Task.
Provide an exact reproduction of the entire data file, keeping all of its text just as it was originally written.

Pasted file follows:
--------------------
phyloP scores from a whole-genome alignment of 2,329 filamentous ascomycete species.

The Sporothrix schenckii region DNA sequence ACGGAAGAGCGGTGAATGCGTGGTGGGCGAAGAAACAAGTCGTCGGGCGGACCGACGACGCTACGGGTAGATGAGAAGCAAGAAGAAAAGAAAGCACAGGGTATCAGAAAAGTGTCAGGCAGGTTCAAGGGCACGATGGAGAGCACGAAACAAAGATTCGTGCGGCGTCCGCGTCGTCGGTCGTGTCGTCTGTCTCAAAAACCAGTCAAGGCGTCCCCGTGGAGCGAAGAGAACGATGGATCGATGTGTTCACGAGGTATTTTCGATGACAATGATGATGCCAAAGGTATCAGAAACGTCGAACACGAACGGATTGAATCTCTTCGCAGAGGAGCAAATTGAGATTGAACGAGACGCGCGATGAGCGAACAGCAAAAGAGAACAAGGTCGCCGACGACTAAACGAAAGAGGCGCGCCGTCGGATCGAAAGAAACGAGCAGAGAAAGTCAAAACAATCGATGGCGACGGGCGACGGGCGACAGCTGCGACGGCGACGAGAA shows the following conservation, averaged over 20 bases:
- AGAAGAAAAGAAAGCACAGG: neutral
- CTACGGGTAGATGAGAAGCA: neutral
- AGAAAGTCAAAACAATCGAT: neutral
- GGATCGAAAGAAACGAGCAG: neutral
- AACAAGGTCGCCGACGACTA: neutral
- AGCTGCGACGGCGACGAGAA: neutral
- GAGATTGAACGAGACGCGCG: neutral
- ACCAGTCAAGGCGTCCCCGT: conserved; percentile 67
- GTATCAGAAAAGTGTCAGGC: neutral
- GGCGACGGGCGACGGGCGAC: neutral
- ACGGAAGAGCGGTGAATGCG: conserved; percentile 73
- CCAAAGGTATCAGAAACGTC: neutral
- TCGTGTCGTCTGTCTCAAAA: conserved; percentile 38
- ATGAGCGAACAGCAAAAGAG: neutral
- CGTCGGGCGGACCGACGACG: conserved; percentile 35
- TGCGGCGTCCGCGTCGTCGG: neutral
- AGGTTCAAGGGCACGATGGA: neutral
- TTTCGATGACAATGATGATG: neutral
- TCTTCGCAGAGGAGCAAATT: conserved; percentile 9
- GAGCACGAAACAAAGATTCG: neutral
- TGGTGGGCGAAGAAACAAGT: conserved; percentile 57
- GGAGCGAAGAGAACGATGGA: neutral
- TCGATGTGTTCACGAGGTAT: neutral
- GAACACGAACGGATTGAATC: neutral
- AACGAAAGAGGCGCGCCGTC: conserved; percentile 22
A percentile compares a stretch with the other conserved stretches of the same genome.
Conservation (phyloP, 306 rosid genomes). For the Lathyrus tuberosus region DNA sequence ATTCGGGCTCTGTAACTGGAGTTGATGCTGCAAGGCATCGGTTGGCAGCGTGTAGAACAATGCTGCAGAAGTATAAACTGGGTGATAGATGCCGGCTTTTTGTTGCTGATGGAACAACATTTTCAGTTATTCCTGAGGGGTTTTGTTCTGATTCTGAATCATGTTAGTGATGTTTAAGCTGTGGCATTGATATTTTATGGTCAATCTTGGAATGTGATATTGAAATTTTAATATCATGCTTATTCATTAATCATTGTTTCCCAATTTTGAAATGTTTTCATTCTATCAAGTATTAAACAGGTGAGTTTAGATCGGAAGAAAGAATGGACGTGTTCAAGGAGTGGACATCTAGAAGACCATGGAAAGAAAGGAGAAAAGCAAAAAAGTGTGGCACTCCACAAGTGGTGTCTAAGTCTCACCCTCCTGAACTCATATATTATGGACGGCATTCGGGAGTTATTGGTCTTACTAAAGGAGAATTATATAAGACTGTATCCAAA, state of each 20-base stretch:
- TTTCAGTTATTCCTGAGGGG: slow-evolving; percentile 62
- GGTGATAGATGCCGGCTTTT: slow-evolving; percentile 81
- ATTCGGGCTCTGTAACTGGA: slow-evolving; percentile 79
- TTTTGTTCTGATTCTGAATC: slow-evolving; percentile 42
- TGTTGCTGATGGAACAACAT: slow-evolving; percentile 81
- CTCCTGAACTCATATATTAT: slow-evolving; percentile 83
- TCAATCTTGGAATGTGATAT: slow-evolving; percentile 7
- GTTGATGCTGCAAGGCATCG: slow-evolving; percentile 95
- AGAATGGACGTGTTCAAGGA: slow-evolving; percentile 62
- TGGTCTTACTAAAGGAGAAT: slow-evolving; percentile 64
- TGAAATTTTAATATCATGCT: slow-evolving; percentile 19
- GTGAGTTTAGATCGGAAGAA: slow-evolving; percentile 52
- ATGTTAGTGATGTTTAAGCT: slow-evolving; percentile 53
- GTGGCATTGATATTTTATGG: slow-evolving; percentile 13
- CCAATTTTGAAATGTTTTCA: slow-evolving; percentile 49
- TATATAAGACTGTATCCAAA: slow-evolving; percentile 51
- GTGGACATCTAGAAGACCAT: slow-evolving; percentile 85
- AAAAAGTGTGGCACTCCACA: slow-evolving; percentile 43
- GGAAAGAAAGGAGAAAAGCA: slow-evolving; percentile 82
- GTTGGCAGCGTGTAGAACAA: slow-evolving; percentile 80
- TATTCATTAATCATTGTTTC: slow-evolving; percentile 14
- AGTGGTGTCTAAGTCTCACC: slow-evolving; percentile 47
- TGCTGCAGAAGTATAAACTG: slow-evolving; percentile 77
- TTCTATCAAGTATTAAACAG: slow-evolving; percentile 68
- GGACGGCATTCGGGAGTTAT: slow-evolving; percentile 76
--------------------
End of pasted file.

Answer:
phyloP scores from a whole-genome alignment of 2,329 filamentous ascomycete species.

The Sporothrix schenckii region DNA sequence ACGGAAGAGCGGTGAATGCGTGGTGGGCGAAGAAACAAGTCGTCGGGCGGACCGACGACGCTACGGGTAGATGAGAAGCAAGAAGAAAAGAAAGCACAGGGTATCAGAAAAGTGTCAGGCAGGTTCAAGGGCACGATGGAGAGCACGAAACAAAGATTCGTGCGGCGTCCGCGTCGTCGGTCGTGTCGTCTGTCTCAAAAACCAGTCAAGGCGTCCCCGTGGAGCGAAGAGAACGATGGATCGATGTGTTCACGAGGTATTTTCGATGACAATGATGATGCCAAAGGTATCAGAAACGTCGAACACGAACGGATTGAATCTCTTCGCAGAGGAGCAAATTGAGATTGAACGAGACGCGCGATGAGCGAACAGCAAAAGAGAACAAGGTCGCCGACGACTAAACGAAAGAGGCGCGCCGTCGGATCGAAAGAAACGAGCAGAGAAAGTCAAAACAATCGATGGCGACGGGCGACGGGCGACAGCTGCGACGGCGACGAGAA shows the following conservation, averaged over 20 bases:
- AGAAGAAAAGAAAGCACAGG: neutral
- CTACGGGTAGATGAGAAGCA: neutral
- AGAAAGTCAAAACAATCGAT: neutral
- GGATCGAAAGAAACGAGCAG: neutral
- AACAAGGTCGCCGACGACTA: neutral
- AGCTGCGACGGCGACGAGAA: neutral
- GAGATTGAACGAGACGCGCG: neutral
- ACCAGTCAAGGCGTCCCCGT: conserved; percentile 67
- GTATCAGAAAAGTGTCAGGC: neutral
- GGCGACGGGCGACGGGCGAC: neutral
- ACGGAAGAGCGGTGAATGCG: conserved; percentile 73
- CCAAAGGTATCAGAAACGTC: neutral
- TCGTGTCGTCTGTCTCAAAA: conserved; percentile 38
- ATGAGCGAACAGCAAAAGAG: neutral
- CGTCGGGCGGACCGACGACG: conserved; percentile 35
- TGCGGCGTCCGCGTCGTCGG: neutral
- AGGTTCAAGGGCACGATGGA: neutral
- TTTCGATGACAATGATGATG: neutral
- TCTTCGCAGAGGAGCAAATT: conserved; percentile 9
- GAGCACGAAACAAAGATTCG: neutral
- TGGTGGGCGAAGAAACAAGT: conserved; percentile 57
- GGAGCGAAGAGAACGATGGA: neutral
- TCGATGTGTTCACGAGGTAT: neutral
- GAACACGAACGGATTGAATC: neutral
- AACGAAAGAGGCGCGCCGTC: conserved; percentile 22
A percentile compares a stretch with the other conserved stretches of the same genome.
Conservation (phyloP, 306 rosid genomes). For the Lathyrus tuberosus region DNA sequence ATTCGGGCTCTGTAACTGGAGTTGATGCTGCAAGGCATCGGTTGGCAGCGTGTAGAACAATGCTGCAGAAGTATAAACTGGGTGATAGATGCCGGCTTTTTGTTGCTGATGGAACAACATTTTCAGTTATTCCTGAGGGGTTTTGTTCTGATTCTGAATCATGTTAGTGATGTTTAAGCTGTGGCATTGATATTTTATGGTCAATCTTGGAATGTGATATTGAAATTTTAATATCATGCTTATTCATTAATCATTGTTTCCCAATTTTGAAATGTTTTCATTCTATCAAGTATTAAACAGGTGAGTTTAGATCGGAAGAAAGAATGGACGTGTTCAAGGAGTGGACATCTAGAAGACCATGGAAAGAAAGGAGAAAAGCAAAAAAGTGTGGCACTCCACAAGTGGTGTCTAAGTCTCACCCTCCTGAACTCATATATTATGGACGGCATTCGGGAGTTATTGGTCTTACTAAAGGAGAATTATATAAGACTGTATCCAAA, state of each 20-base stretch:
- TTTCAGTTATTCCTGAGGGG: slow-evolving; percentile 62
- GGTGATAGATGCCGGCTTTT: slow-evolving; percentile 81
- ATTCGGGCTCTGTAACTGGA: slow-evolving; percentile 79
- TTTTGTTCTGATTCTGAATC: slow-evolving; percentile 42
- TGTTGCTGATGGAACAACAT: slow-evolving; percentile 81
- CTCCTGAACTCATATATTAT: slow-evolving; percentile 83
- TCAATCTTGGAATGTGATAT: slow-evolving; percentile 7
- GTTGATGCTGCAAGGCATCG: slow-evolving; percentile 95
- AGAATGGACGTGTTCAAGGA: slow-evolving; percentile 62
- TGGTCTTACTAAAGGAGAAT: slow-evolving; percentile 64
- TGAAATTTTAATATCATGCT: slow-evolving; percentile 19
- GTGAGTTTAGATCGGAAGAA: slow-evolving; percentile 52
- ATGTTAGTGATGTTTAAGCT: slow-evolving; percentile 53
- GTGGCATTGATATTTTATGG: slow-evolving; percentile 13
- CCAATTTTGAAATGTTTTCA: slow-evolving; percentile 49
- TATATAAGACTGTATCCAAA: slow-evolving; percentile 51
- GTGGACATCTAGAAGACCAT: slow-evolving; percentile 85
- AAAAAGTGTGGCACTCCACA: slow-evolving; percentile 43
- GGAAAGAAAGGAGAAAAGCA: slow-evolving; percentile 82
- GTTGGCAGCGTGTAGAACAA: slow-evolving; percentile 80
- TATTCATTAATCATTGTTTC: slow-evolving; percentile 14
- AGTGGTGTCTAAGTCTCACC: slow-evolving; percentile 47
- TGCTGCAGAAGTATAAACTG: slow-evolving; percentile 77
- TTCTATCAAGTATTAAACAG: slow-evolving; percentile 68
- GGACGGCATTCGGGAGTTAT: slow-evolving; percentile 76